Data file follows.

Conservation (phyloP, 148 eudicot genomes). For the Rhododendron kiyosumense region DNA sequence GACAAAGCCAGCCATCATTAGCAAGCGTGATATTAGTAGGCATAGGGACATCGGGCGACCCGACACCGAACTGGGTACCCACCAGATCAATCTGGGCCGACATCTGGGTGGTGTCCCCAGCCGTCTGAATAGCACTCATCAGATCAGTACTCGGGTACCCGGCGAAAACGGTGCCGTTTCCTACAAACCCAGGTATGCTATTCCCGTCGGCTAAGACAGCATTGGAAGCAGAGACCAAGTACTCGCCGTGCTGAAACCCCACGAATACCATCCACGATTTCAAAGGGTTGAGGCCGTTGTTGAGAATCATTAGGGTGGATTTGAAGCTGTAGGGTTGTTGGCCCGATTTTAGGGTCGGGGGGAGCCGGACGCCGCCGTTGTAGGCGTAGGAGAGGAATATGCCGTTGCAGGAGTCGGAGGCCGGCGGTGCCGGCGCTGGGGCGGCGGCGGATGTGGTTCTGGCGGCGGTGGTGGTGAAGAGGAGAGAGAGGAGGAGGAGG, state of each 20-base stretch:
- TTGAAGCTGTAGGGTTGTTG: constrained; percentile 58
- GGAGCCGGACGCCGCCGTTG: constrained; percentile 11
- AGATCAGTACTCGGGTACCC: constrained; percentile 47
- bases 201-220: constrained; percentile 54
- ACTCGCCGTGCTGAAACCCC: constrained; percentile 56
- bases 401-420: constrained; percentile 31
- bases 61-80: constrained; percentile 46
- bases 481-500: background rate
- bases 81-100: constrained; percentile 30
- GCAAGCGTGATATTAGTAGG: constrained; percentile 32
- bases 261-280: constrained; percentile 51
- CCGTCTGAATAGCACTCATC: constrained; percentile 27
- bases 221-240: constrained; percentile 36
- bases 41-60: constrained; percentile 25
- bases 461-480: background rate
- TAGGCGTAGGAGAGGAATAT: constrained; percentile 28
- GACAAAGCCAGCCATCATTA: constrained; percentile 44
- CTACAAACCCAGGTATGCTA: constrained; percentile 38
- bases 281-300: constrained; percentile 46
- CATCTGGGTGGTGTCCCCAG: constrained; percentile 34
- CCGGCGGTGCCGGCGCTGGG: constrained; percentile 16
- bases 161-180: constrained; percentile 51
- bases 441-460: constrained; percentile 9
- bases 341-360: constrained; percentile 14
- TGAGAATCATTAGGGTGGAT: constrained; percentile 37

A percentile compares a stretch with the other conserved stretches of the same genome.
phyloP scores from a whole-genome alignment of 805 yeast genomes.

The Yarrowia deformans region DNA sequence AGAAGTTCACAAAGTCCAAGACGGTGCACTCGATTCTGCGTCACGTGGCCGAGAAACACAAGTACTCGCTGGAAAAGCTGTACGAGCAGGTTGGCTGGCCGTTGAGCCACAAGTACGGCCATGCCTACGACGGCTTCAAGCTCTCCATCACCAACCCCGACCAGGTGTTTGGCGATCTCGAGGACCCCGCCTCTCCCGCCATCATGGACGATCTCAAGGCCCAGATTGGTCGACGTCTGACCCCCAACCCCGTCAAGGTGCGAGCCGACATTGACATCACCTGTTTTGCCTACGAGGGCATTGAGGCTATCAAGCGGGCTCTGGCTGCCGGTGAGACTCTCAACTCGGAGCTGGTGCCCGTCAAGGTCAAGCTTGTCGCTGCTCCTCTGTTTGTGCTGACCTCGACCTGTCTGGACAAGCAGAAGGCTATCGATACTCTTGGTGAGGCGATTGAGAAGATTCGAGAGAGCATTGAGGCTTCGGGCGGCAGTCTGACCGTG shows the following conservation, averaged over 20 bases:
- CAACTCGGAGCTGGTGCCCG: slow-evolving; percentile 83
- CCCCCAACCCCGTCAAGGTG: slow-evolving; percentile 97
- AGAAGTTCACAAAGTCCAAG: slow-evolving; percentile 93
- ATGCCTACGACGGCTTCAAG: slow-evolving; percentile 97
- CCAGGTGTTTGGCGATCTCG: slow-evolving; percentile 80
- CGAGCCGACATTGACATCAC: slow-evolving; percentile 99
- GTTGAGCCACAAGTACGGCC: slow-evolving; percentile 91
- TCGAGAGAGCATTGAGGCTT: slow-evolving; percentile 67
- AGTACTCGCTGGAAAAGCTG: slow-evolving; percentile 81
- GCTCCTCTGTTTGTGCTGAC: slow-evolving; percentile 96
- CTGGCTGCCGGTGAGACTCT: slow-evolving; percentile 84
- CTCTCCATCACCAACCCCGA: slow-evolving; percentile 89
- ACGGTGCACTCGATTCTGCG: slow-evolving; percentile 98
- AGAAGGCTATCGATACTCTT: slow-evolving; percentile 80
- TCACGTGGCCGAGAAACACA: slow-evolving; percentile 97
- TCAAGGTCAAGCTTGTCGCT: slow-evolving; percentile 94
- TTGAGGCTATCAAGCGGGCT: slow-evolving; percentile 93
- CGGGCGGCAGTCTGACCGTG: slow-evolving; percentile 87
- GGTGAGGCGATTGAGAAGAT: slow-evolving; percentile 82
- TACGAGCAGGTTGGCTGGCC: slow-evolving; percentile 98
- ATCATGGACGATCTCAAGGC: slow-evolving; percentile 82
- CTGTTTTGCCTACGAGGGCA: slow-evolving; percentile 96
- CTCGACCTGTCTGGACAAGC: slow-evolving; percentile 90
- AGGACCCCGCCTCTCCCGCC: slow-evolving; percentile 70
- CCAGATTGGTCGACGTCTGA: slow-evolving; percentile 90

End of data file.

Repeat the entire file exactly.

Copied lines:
Conservation (phyloP, 148 eudicot genomes). For the Rhododendron kiyosumense region DNA sequence GACAAAGCCAGCCATCATTAGCAAGCGTGATATTAGTAGGCATAGGGACATCGGGCGACCCGACACCGAACTGGGTACCCACCAGATCAATCTGGGCCGACATCTGGGTGGTGTCCCCAGCCGTCTGAATAGCACTCATCAGATCAGTACTCGGGTACCCGGCGAAAACGGTGCCGTTTCCTACAAACCCAGGTATGCTATTCCCGTCGGCTAAGACAGCATTGGAAGCAGAGACCAAGTACTCGCCGTGCTGAAACCCCACGAATACCATCCACGATTTCAAAGGGTTGAGGCCGTTGTTGAGAATCATTAGGGTGGATTTGAAGCTGTAGGGTTGTTGGCCCGATTTTAGGGTCGGGGGGAGCCGGACGCCGCCGTTGTAGGCGTAGGAGAGGAATATGCCGTTGCAGGAGTCGGAGGCCGGCGGTGCCGGCGCTGGGGCGGCGGCGGATGTGGTTCTGGCGGCGGTGGTGGTGAAGAGGAGAGAGAGGAGGAGGAGG, state of each 20-base stretch:
- TTGAAGCTGTAGGGTTGTTG: constrained; percentile 58
- GGAGCCGGACGCCGCCGTTG: constrained; percentile 11
- AGATCAGTACTCGGGTACCC: constrained; percentile 47
- bases 201-220: constrained; percentile 54
- ACTCGCCGTGCTGAAACCCC: constrained; percentile 56
- bases 401-420: constrained; percentile 31
- bases 61-80: constrained; percentile 46
- bases 481-500: background rate
- bases 81-100: constrained; percentile 30
- GCAAGCGTGATATTAGTAGG: constrained; percentile 32
- bases 261-280: constrained; percentile 51
- CCGTCTGAATAGCACTCATC: constrained; percentile 27
- bases 221-240: constrained; percentile 36
- bases 41-60: constrained; percentile 25
- bases 461-480: background rate
- TAGGCGTAGGAGAGGAATAT: constrained; percentile 28
- GACAAAGCCAGCCATCATTA: constrained; percentile 44
- CTACAAACCCAGGTATGCTA: constrained; percentile 38
- bases 281-300: constrained; percentile 46
- CATCTGGGTGGTGTCCCCAG: constrained; percentile 34
- CCGGCGGTGCCGGCGCTGGG: constrained; percentile 16
- bases 161-180: constrained; percentile 51
- bases 441-460: constrained; percentile 9
- bases 341-360: constrained; percentile 14
- TGAGAATCATTAGGGTGGAT: constrained; percentile 37

A percentile compares a stretch with the other conserved stretches of the same genome.
phyloP scores from a whole-genome alignment of 805 yeast genomes.

The Yarrowia deformans region DNA sequence AGAAGTTCACAAAGTCCAAGACGGTGCACTCGATTCTGCGTCACGTGGCCGAGAAACACAAGTACTCGCTGGAAAAGCTGTACGAGCAGGTTGGCTGGCCGTTGAGCCACAAGTACGGCCATGCCTACGACGGCTTCAAGCTCTCCATCACCAACCCCGACCAGGTGTTTGGCGATCTCGAGGACCCCGCCTCTCCCGCCATCATGGACGATCTCAAGGCCCAGATTGGTCGACGTCTGACCCCCAACCCCGTCAAGGTGCGAGCCGACATTGACATCACCTGTTTTGCCTACGAGGGCATTGAGGCTATCAAGCGGGCTCTGGCTGCCGGTGAGACTCTCAACTCGGAGCTGGTGCCCGTCAAGGTCAAGCTTGTCGCTGCTCCTCTGTTTGTGCTGACCTCGACCTGTCTGGACAAGCAGAAGGCTATCGATACTCTTGGTGAGGCGATTGAGAAGATTCGAGAGAGCATTGAGGCTTCGGGCGGCAGTCTGACCGTG shows the following conservation, averaged over 20 bases:
- CAACTCGGAGCTGGTGCCCG: slow-evolving; percentile 83
- CCCCCAACCCCGTCAAGGTG: slow-evolving; percentile 97
- AGAAGTTCACAAAGTCCAAG: slow-evolving; percentile 93
- ATGCCTACGACGGCTTCAAG: slow-evolving; percentile 97
- CCAGGTGTTTGGCGATCTCG: slow-evolving; percentile 80
- CGAGCCGACATTGACATCAC: slow-evolving; percentile 99
- GTTGAGCCACAAGTACGGCC: slow-evolving; percentile 91
- TCGAGAGAGCATTGAGGCTT: slow-evolving; percentile 67
- AGTACTCGCTGGAAAAGCTG: slow-evolving; percentile 81
- GCTCCTCTGTTTGTGCTGAC: slow-evolving; percentile 96
- CTGGCTGCCGGTGAGACTCT: slow-evolving; percentile 84
- CTCTCCATCACCAACCCCGA: slow-evolving; percentile 89
- ACGGTGCACTCGATTCTGCG: slow-evolving; percentile 98
- AGAAGGCTATCGATACTCTT: slow-evolving; percentile 80
- TCACGTGGCCGAGAAACACA: slow-evolving; percentile 97
- TCAAGGTCAAGCTTGTCGCT: slow-evolving; percentile 94
- TTGAGGCTATCAAGCGGGCT: slow-evolving; percentile 93
- CGGGCGGCAGTCTGACCGTG: slow-evolving; percentile 87
- GGTGAGGCGATTGAGAAGAT: slow-evolving; percentile 82
- TACGAGCAGGTTGGCTGGCC: slow-evolving; percentile 98
- ATCATGGACGATCTCAAGGC: slow-evolving; percentile 82
- CTGTTTTGCCTACGAGGGCA: slow-evolving; percentile 96
- CTCGACCTGTCTGGACAAGC: slow-evolving; percentile 90
- AGGACCCCGCCTCTCCCGCC: slow-evolving; percentile 70
- CCAGATTGGTCGACGTCTGA: slow-evolving; percentile 90